Auto Analyst to Radio: Don’t Freak Out
It’s more about a platform transition, and less about HD Radio.
That’s the gist from auto analyst Roger Lanctot at Strategy Analytics blogging about the recent news that GM has temporarily dropped the digital radio technology from several models.
Just as many new GM models are adding HD Radio as are dropping it “so the net is no change and the long-term outlook is for continued broad-based deployment,” he writes. That seems to back-up iBiquity’s prediction that auto adoption of HD remains strong overall.
However, Lanctot there’s a larger issue coming into play as automakers in general upgrade their digital in-dash entertainment platforms — the driver’s access to traffic data. In North America, traffic is delivered via analog and digital radio signals through the car radio, satellite radio via existing radio hardware and Internet Protocol delivery via an embedded modem or connected smartphone. Aside from satellite delivery the channels are the same in Europe and elsewhere, according to the auto analyst.
“For a car company such as GM, the suspicion is that if the 2015 Impala is going to lose HD Radio, then GM’s plan must be to push streaming audio over the embedded Gen 10 OnStar LTE modem. But it is unlikely that this was the intention behind the HD Radio deletion,” he writes.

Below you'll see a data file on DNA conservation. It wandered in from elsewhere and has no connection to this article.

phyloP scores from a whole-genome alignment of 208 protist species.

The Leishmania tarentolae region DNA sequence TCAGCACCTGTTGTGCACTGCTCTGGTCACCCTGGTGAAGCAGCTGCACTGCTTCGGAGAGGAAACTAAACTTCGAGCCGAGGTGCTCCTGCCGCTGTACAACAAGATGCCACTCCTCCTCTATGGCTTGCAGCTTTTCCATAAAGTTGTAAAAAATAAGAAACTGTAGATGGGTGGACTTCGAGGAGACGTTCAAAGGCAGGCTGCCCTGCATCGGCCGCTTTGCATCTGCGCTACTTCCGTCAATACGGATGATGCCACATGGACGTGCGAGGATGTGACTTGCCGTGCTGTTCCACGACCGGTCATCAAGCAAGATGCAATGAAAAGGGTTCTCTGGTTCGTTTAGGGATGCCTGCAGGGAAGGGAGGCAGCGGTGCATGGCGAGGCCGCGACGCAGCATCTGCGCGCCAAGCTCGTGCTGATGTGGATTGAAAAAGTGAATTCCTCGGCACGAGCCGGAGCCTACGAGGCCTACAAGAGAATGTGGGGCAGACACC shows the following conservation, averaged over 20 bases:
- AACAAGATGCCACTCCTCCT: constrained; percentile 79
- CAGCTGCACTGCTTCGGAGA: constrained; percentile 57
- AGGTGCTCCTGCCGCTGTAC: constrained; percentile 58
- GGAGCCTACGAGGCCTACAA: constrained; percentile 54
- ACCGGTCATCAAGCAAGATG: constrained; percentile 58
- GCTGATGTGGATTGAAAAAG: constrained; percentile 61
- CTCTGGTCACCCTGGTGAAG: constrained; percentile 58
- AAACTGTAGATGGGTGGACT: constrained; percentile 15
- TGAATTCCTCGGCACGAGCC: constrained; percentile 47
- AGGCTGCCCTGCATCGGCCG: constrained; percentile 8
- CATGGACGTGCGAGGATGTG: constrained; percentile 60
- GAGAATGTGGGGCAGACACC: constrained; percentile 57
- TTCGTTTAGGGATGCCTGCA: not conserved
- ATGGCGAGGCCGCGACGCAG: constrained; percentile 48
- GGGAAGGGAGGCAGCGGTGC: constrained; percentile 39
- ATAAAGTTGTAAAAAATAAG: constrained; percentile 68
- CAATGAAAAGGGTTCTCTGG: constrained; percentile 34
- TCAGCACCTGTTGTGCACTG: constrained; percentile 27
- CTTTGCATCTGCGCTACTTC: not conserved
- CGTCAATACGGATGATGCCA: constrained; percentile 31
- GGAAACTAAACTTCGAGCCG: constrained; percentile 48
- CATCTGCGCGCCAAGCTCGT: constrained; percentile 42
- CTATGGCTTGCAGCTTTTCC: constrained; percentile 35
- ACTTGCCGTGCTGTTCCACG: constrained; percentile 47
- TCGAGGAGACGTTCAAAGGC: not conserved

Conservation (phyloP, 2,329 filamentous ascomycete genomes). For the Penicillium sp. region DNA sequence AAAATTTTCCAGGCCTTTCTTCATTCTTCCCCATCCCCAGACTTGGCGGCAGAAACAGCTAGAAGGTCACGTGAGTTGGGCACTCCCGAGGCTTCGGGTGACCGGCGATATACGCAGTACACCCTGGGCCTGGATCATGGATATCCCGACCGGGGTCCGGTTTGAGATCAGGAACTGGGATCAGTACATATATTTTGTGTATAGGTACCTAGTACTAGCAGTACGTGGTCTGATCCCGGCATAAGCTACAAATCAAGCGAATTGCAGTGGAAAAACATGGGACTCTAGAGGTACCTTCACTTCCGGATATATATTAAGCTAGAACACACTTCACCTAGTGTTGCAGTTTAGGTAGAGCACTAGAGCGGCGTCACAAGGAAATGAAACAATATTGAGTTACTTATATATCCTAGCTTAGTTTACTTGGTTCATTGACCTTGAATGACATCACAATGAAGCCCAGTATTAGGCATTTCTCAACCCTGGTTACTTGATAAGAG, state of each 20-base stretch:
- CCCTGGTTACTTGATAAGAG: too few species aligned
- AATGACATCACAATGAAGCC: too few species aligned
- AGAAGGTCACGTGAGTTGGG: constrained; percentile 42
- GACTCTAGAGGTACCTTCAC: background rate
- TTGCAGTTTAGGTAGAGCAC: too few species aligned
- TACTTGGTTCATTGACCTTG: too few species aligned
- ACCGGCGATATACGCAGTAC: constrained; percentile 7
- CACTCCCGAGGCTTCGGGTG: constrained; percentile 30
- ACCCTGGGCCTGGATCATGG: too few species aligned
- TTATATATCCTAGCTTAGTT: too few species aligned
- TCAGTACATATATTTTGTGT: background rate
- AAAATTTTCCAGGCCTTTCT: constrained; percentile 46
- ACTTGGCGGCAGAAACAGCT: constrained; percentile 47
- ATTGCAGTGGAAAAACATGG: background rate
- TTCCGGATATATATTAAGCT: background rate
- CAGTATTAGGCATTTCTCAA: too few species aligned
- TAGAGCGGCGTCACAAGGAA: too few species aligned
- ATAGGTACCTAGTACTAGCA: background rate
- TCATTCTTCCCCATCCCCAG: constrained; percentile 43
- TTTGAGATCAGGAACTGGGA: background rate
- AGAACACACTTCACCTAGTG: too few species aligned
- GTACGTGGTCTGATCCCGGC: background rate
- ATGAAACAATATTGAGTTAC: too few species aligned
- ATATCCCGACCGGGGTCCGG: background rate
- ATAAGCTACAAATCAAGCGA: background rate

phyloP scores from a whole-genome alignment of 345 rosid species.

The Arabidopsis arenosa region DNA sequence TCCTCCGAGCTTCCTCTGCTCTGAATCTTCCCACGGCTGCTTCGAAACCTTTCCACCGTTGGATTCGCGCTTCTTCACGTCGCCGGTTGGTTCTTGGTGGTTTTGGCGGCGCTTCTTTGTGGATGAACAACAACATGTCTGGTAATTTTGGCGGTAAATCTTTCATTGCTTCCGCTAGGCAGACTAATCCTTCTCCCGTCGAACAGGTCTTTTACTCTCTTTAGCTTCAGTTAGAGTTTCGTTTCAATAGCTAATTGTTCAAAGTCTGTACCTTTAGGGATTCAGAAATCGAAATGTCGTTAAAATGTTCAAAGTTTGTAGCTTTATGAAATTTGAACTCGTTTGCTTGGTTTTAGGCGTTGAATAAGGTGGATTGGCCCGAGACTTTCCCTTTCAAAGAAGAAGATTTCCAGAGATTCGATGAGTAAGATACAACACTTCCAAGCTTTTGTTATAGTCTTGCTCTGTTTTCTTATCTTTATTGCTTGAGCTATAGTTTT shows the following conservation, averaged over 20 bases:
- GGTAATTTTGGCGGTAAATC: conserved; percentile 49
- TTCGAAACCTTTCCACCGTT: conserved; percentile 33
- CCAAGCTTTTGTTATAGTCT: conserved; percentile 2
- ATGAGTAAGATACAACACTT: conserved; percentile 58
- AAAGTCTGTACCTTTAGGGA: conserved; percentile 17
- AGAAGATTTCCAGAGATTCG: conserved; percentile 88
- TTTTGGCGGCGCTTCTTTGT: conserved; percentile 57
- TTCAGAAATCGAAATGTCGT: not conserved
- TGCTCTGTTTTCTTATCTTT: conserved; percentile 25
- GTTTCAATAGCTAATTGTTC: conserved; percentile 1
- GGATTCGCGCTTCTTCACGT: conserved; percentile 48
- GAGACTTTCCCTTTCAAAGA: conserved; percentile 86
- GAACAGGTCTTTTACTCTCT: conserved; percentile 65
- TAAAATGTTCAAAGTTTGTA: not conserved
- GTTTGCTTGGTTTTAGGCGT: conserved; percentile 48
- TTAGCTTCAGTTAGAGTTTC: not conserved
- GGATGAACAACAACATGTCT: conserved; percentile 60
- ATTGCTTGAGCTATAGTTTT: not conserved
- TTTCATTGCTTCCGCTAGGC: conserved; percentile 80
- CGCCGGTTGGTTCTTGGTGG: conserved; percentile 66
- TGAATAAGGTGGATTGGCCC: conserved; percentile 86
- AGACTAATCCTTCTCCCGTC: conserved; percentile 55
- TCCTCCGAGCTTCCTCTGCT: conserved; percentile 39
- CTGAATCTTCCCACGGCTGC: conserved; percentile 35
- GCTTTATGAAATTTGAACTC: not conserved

Yet multiple traffic data delivery channels are available overall, and for each vehicle. A GM driver can listen to free traffic on over-the-air radio, or pay a subscription to hear it on satellite radio.
If that driver has HD in the vehicle, it’s possible to have map data delivered to the navigation tuner too. However, notes Lanctot, GM has not implemented HD Radio-delivered traffic data via the TPEG standard.
Further, GM is in the process of introducing traffic information either from INRIX or TrafficCast. Both are vying to deliver an IP-based traffic feed that would also integrate with GM “probe data,” according to the analyst. Eventually Apple CarPlay or Google Android Auto information could be added to the mix.
Right now, Telenav, which works with both TomTom and INRIX traffic information sources, supplies navigation to GM vehicle.
The upshot is that GM has a lot of traffic options and may be tempted to provide them all and let customers decide which to use, surmises Lanctot, who doesn’t believe the automaker “dialing back” on HD Radio is a precursor to dropping AM/FM altogether in the dash.